The Court observed that the governing law, Uttar Pradesh Sub-Inspectors and Inspectors (Civil Police) Service Rules, 2008 was amended by the Uttar Pradesh Sub-Inspector and Inspector (Civil Police) Service Rules, 2015 on 19th August 2015 and by the Uttar Pradesh Sub-Inspector and Inspector (Civil Police) Service (First Amendment) Rules, 2015 on 03rd December 2015. As per the amended rules the Board has been given the power to decide the manner in which written examination is to be conducted. The Court noted that the Board was well within its powers under Rule 15(b) of the Amended Rules to publish the order for normalisation after considering the large number of applications. The candidates were also informed well in advance about the adoption of the method of normalisation. The Court relied on U.P. Public Service Commission v. Subhash Chandra And Ors. (2013) 12 SCC 701, wherein it had upheld 'scaling' and identified it as a recognised method to bring actual marks in different subjects to a common scale. Citing Mahinder Kumar And Ors. v. High Court of Madhya Pradesh And Ors. (2013) 11 SCC 87, the Court noted that therein it had affirmed the decision of the High Court to adopt the process of normalisation. Considering the facts that 6.3 lakh applications were received; the candidates were tested on different days; in 29 different batches; through different sets of question papers, which differed in quality and approach, the Court opined that the 'Scaling of Marks'/normalisation had to be adopted.

Normalisation would be applicable at the level of Written examination [Rule 15(b)] as well as the Final Merit List [Rule 15(e)]

The Court observed that both Rule 15(b) and Rule 15(e) referred to the expression "marks".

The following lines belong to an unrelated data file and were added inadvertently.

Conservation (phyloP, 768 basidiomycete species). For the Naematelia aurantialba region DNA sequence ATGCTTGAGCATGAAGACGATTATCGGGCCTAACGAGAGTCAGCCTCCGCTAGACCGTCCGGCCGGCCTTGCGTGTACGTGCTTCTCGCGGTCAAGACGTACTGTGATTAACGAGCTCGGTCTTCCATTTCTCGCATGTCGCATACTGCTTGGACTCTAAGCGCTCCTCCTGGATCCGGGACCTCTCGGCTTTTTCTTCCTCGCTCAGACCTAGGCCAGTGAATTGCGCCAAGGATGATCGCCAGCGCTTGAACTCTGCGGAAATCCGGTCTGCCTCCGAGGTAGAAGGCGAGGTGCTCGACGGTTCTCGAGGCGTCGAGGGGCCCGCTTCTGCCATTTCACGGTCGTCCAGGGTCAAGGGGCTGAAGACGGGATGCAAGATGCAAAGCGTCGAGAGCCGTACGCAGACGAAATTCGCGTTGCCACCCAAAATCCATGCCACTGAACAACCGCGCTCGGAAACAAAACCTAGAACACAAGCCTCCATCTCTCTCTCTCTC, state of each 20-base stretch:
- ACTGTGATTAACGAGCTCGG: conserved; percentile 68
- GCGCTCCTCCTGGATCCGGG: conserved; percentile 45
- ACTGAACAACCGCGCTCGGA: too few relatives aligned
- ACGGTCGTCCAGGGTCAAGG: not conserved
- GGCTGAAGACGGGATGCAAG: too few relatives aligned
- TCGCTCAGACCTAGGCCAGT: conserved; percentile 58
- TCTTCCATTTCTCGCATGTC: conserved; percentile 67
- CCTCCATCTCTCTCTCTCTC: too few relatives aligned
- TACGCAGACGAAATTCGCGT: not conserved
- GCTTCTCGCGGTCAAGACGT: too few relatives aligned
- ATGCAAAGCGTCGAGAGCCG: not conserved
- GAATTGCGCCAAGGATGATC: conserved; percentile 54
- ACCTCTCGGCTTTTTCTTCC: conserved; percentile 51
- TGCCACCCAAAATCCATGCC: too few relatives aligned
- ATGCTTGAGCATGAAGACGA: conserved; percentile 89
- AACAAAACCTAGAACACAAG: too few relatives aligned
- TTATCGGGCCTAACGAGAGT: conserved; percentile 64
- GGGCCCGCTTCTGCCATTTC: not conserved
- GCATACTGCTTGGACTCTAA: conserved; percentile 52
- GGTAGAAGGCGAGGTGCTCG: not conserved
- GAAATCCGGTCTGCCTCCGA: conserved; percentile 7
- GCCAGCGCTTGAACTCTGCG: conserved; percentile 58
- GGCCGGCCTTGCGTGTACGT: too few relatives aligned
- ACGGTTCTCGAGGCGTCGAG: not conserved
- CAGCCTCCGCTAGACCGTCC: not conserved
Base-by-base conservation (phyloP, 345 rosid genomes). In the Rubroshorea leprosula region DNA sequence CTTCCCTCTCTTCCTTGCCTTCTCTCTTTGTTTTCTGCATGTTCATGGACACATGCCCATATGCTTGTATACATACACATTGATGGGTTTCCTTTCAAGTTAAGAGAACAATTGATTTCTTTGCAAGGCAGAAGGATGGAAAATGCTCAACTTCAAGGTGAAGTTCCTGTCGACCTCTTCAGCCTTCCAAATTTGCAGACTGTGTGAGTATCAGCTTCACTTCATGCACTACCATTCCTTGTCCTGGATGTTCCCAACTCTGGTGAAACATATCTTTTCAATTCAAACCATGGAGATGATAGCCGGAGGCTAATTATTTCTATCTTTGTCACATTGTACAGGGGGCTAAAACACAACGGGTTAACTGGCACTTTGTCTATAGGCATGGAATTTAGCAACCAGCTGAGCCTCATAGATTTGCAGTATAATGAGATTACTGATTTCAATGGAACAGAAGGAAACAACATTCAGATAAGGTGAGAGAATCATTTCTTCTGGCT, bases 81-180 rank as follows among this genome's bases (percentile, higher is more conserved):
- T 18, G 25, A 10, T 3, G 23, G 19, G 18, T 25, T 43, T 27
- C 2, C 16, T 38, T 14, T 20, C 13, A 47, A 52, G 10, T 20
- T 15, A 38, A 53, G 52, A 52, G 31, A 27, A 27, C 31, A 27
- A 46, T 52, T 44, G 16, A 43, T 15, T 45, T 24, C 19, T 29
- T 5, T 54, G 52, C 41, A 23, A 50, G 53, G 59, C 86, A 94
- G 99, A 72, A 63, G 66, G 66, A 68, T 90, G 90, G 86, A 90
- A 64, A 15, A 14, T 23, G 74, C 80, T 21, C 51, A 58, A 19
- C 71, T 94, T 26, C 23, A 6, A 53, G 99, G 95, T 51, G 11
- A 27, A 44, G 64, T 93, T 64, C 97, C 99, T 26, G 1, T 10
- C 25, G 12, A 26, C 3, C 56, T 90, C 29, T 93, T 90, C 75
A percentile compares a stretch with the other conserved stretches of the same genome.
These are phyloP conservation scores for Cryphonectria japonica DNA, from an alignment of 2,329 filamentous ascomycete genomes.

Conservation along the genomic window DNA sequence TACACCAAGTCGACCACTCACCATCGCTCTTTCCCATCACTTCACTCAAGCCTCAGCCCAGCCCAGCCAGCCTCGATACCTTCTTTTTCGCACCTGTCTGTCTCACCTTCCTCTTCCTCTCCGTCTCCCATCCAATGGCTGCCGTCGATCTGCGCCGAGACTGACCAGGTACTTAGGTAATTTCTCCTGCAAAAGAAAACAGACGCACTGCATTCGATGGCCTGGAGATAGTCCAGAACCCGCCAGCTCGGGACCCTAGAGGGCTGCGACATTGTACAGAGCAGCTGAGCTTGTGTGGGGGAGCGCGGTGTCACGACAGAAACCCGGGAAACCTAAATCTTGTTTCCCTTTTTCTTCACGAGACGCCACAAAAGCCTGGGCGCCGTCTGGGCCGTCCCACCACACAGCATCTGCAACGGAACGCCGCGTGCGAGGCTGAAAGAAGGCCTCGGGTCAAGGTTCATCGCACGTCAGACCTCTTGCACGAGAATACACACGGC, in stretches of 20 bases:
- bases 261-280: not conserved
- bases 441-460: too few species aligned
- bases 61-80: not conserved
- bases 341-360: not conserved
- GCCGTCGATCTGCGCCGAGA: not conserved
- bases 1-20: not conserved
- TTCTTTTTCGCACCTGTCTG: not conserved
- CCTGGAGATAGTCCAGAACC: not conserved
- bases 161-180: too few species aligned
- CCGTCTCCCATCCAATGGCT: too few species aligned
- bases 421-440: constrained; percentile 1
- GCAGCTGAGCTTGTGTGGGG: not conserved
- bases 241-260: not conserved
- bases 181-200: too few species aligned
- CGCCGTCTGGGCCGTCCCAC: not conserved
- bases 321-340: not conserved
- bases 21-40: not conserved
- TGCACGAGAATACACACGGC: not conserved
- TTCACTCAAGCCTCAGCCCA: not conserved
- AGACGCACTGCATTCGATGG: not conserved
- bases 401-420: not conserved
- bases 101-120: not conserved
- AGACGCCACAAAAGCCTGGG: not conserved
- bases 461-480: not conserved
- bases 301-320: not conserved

"Rule 15(b) of Recruitment Rules requires every candidate to obtain minimum 50% marks in each of the subjects and states, "candidates failing to obtain 50% marks in each of the above subjects shall not be eligible for recruitment". Rule 15(e) requires the Board to prepare a select list of each category of candidates, "on the basis of marks obtained by each candidate in written examination under clause (b)"."

It was the opinion of the Court that if "marks" is considered as actual marks it would go against the essence of normalisation and the principle of equality. Further, it noted that if the argument of the respondent is considered and the normalisation is permitted only at the level of Rule 15(e) then it can result in three incongruent situations.

a. A person, in the final analysis, may have failed to secure more than 50% normalised score in a subject or subjects and yet be part of the Select List;

b. Those who have secured more than 50% normalised score but less than 50% actual score will not be considered as they cannot pass the level of Rule 15(b);

c. The expression "Candidates failing to obtain 50% marks in each of the above subject shall not be eligible for recruitment" in Rule 15(b) will have to be treated differently as against the preparation of a select list in Rule 15(e) "on the basis of marks obtained by each candidate in written examination under clause (b)".

Upon close scrutiny, it was held by the Court that the Board was justified in adopting the process of normalisation at the initial stage i.e. at the level of Rule 15(b) of Recruitment Rules as it was consistent with the requirements of law.

However, it observed that both candidates who had secured more than 50% actual marks and those who got more than 50% normalised scores were permitted to participate in further stages, but some candidates belonging to the former category were finally disqualified. The Court instructed the State to consider giving some weightage and/or age relaxation to such candidates in the next selection process.

Case Name: State of Uttar Pradesh And Ors. v. Atul Kumar Dwivedi And Ors.

Citation: 2022 LiveLaw (SC) 20

Case No. and Date: Civil Appeal No. 228 of 2022 | 7 Jan 2022

Corum: Justices U.U. Lalit and Vineet Saran

Click Here To Read/Download Judgment